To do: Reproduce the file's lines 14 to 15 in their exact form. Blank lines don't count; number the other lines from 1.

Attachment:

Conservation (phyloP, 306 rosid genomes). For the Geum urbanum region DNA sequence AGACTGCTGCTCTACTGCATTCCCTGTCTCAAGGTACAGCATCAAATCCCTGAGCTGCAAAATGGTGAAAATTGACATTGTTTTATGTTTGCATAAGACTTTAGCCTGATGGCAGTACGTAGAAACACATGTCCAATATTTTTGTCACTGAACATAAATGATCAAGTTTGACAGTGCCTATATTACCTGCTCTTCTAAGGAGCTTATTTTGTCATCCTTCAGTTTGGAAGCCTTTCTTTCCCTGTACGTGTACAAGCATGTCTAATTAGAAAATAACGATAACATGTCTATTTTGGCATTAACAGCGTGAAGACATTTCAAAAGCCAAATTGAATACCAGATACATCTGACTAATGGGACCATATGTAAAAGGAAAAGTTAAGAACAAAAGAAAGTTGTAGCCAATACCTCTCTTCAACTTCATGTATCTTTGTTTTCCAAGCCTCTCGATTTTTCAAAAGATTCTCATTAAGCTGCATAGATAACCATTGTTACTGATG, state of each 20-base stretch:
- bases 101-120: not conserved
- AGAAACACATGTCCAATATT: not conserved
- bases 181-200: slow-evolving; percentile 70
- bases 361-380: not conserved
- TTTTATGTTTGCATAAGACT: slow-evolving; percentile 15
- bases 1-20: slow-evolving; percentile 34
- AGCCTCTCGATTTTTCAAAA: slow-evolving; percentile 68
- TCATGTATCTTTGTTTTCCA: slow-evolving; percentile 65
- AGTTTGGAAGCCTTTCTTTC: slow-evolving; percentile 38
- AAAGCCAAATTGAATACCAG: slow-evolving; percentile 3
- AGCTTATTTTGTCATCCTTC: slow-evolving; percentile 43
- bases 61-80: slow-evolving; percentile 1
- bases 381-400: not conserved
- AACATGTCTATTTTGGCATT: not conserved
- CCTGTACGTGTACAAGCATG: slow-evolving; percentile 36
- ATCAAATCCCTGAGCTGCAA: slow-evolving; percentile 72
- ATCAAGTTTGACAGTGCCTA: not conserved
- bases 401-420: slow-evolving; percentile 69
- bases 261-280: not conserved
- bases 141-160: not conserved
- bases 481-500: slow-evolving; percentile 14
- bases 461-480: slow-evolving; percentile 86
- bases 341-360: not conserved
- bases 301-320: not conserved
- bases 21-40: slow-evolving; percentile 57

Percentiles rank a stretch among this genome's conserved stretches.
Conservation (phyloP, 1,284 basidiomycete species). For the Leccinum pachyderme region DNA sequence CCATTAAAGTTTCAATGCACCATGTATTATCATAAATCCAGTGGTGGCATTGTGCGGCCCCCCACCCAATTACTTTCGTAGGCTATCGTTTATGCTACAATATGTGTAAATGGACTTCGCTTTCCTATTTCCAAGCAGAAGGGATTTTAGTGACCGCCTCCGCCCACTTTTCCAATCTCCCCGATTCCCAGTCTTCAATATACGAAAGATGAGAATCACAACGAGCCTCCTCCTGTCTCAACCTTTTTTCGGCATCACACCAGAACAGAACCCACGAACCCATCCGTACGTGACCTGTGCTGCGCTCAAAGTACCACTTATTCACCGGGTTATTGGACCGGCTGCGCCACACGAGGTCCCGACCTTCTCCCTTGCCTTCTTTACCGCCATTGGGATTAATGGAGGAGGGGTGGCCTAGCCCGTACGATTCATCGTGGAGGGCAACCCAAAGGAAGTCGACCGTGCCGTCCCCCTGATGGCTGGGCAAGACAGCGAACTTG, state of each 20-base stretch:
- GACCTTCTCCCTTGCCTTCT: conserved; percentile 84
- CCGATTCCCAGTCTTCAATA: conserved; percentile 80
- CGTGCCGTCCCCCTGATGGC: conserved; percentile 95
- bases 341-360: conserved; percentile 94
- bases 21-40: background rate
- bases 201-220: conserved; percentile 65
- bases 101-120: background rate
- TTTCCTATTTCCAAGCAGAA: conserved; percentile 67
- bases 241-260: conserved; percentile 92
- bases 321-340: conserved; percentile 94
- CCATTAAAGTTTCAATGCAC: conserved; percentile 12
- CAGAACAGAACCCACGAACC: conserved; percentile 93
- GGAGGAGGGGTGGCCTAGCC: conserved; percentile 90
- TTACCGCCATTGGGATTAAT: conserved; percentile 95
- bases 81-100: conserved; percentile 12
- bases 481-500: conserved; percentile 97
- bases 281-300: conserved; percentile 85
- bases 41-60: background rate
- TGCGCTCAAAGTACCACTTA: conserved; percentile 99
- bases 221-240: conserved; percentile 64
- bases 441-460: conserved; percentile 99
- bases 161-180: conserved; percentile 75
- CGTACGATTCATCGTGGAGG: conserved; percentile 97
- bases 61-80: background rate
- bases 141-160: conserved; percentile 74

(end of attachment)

- bases 381-400: not conserved
- AACATGTCTATTTTGGCATT: not conserved